Last Monday was a bank holiday (I love English bank holidays, with no reason or rhyme behind them except for the joy of a day off) and Jon and I joined his parents for a little trip to a place outside of Brighton called the Sussex Prairie Gardens.  I know it’s a little nerdy, but I really love spending an afternoon in a nicely curated garden, leisurely strolling around and then drinking some tea. Although I’m one of those weirdos who doesn’t actually like the smell of flowers. Beautiful? Yes. Nicely fragrant? Nuhuh.

Sussex Prairie Gardens

Knowing very little about what goes into curating and growing a big fancy garden, I find pretty much everything impressive, but apparently this garden was made to resemble the prairies found in America. Lots of long grasses blowing in the wind, etc. I bet it’d be even more gorgeous in the mid-summer when the colors are more vibrant and less of it has died off.

This place also had sheep and pigs lazing about, which was amazing. Of course we said hello to both species. And it turns out Jon’s dad is some sort of pig whisperer-I was stroking the pigs and we were just hanging out, then he came along, started petting two of them, and they flung themselves at his feet. Secret skills!

Look at this face!

Sussex Prairie Gardens Pig

On a side note this little excursion reminded me of how lucky I am to have nice in-laws who I look forward to hanging out with. Getting married is weird enough, and looking back on everything that has happened so far I’m actually grateful that Jon and I had the opportunity to spend time living with his parents (I know, I know, it’s weird). Otherwise, as a foreigner how else would I have gotten to know his parents? There’s no popping to another country for a family barbecue/birthday or two. No casual hangouts. If I’d never stayed with them the summers that I came to England then it’s perfectly logical that I may have only met Jon’s parents a handful of times before we tied the knot. And it makes me a little sad that he hasn’t been able to spend as much time with my parental units as I have with his. As it is, my family is so quintessentially American and loud and welcoming-Jon’s family is much more British and quiet and spending so much time with them has given me the opportunity to break through the shell. So on that little tangent-this was another nice little adventure with the Norris family, and I’m glad I get to hang out with them sometimes. Cheers to good in-laws!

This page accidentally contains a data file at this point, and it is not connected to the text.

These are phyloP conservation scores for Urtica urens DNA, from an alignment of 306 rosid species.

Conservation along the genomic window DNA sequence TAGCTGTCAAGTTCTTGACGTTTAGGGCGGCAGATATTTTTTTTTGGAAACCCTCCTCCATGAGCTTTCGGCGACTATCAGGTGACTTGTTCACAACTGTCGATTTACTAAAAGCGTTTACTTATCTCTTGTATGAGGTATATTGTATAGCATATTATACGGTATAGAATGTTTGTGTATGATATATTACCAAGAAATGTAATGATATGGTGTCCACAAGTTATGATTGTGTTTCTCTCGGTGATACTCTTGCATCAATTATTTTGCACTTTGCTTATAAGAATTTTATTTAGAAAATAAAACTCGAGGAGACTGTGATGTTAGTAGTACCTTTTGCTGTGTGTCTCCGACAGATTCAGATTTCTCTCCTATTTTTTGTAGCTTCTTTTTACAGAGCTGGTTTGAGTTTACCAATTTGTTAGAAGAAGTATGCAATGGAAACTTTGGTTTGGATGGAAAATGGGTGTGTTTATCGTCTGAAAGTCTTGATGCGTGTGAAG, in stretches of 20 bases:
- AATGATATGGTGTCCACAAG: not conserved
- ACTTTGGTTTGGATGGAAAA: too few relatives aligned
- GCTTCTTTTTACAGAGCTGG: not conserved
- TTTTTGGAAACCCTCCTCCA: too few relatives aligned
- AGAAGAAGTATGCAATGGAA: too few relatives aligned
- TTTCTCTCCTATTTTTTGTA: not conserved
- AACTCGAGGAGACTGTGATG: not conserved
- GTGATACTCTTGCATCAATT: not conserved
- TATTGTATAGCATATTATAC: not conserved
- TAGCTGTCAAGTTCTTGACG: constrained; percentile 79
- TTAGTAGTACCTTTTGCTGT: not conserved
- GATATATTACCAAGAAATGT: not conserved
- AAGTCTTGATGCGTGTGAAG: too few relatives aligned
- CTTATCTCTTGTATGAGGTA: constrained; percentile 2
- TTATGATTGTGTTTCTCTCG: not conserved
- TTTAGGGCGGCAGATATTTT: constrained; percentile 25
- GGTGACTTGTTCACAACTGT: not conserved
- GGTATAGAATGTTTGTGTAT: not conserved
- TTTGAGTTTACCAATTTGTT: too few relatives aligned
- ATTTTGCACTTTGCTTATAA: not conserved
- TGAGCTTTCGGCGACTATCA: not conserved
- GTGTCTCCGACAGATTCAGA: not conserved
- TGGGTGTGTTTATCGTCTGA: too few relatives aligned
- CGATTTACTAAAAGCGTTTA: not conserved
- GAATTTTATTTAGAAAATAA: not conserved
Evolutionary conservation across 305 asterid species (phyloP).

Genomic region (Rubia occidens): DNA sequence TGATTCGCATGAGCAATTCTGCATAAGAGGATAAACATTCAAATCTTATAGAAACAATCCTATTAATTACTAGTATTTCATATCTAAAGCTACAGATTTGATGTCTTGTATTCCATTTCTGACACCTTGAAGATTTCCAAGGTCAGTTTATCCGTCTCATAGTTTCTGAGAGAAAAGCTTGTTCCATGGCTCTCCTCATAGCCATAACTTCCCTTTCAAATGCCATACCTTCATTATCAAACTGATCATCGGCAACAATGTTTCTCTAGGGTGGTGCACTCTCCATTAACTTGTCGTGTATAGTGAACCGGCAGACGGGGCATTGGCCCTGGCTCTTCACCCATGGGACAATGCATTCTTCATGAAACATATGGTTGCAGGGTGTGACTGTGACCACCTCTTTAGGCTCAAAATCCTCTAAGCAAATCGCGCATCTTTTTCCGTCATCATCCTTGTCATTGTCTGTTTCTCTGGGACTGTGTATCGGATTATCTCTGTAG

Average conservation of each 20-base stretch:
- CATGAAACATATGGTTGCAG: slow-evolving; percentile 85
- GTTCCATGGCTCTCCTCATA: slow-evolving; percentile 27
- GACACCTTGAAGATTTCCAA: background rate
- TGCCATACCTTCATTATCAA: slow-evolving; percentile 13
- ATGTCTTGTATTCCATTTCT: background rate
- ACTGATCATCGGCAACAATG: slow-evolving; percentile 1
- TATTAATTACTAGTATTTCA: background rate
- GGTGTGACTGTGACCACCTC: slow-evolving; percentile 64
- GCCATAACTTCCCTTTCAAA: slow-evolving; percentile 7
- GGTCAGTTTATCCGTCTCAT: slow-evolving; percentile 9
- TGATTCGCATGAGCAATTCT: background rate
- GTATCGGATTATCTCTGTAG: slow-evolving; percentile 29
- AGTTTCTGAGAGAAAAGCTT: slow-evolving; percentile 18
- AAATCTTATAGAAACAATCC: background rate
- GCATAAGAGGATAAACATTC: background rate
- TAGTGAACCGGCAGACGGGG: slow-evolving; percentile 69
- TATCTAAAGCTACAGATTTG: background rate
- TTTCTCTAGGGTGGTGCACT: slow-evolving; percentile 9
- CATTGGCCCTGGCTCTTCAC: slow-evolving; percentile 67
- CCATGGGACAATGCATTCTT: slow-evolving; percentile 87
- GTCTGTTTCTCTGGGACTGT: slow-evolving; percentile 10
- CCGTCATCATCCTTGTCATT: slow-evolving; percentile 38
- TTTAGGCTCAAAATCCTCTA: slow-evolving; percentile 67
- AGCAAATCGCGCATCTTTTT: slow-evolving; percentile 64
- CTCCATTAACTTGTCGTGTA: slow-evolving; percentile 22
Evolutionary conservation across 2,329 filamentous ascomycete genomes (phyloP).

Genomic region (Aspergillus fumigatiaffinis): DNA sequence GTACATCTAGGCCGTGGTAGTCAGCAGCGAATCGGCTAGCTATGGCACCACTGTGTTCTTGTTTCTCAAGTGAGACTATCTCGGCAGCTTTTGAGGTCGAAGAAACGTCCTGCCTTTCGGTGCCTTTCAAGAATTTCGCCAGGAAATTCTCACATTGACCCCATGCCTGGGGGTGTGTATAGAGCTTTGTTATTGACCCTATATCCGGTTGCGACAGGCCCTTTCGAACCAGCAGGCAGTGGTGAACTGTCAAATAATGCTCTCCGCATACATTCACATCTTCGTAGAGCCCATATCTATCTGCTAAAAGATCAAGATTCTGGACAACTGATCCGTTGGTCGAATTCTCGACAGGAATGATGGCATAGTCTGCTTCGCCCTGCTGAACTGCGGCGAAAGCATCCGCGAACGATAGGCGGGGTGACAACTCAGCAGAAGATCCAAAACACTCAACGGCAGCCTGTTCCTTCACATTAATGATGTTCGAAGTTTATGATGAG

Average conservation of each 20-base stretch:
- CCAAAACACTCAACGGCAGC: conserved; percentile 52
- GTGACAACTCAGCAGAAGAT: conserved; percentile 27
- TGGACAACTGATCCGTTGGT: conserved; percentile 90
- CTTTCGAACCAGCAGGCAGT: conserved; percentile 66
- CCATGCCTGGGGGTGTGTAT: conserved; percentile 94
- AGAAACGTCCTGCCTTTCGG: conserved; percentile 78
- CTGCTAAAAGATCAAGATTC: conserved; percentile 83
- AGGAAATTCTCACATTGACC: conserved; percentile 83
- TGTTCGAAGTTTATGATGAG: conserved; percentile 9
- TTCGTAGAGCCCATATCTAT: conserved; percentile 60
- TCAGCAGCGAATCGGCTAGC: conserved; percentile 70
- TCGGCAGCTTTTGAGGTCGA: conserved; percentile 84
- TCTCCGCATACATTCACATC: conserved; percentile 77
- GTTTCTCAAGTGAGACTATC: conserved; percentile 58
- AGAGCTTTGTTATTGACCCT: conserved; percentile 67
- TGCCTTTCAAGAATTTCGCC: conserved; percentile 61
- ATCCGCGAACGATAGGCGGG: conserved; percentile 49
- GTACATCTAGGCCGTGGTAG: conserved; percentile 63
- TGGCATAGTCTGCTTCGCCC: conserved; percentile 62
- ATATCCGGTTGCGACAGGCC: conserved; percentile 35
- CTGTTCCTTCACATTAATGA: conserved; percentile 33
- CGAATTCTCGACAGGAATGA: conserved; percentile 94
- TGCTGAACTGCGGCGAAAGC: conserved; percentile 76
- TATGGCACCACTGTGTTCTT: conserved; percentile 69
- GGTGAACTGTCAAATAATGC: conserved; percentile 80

Folk and Cider Festival at The Fiddler’s Elbow

I’m hard pressed to think of a better way to spend a Sunday when you know you don’t have to work the next day-but I’d saying going to a tiny festival full of cider and rowdy folk music is a good choice! So yesterday Jon and I spent some time inside/outside The Fiddler’s Elbow in Brighton, on a tiny street cordoned off for this ubiquitous Folk and Cider Festival. Everyone seemed to be having a great time-some more than others*coughcoughverydrunkdudes*- and the weather was perfectly warm (plus the rain stayed away!). The cider was strong. Seriously, strong. The one I had was 7%+ and left a solid burn on the innards. I believe it was called “Janet’s Jungle Juice”. My kind of cider.

The bands that we did see were great, although I’m not sure if I’ll ever get used to English people singing the stompin’ blues and folk music of the US-I’m talking singing about the sultry nights down south, or the police coming for you, your old lady dying, or spending time in Chicago town. It’s a bit….strange. But I dig it. This fella below was a helluva harmonica player. And I liked his hat. And those two babies in front of him? Couldn’t stop dancing. It was so cute!

So pleased to have found out about this little festival just in time, aka Saturday afternoon the day before it happened. I love that Brighton has these little micro festivals and street fairs and carnivals all year round-it’s such a cool city. High fives to you, Brighton!  I’ll definitely go again next year.

Did I tell you this happened?

We went laser gun shootin’ at a hybrid laser tag/paintball place the weekend before last. It was bananas. So fun, and uh, it turns out that Jon’s countless hours playing mind-numbing shooter games makes him really good at hiding behind trees and (fake) missiles and stuff. I….was not so good. But we both bruised up nicely from making sweet slides into position, and yelling like we were doing something cool. Thanks for the invite Tim!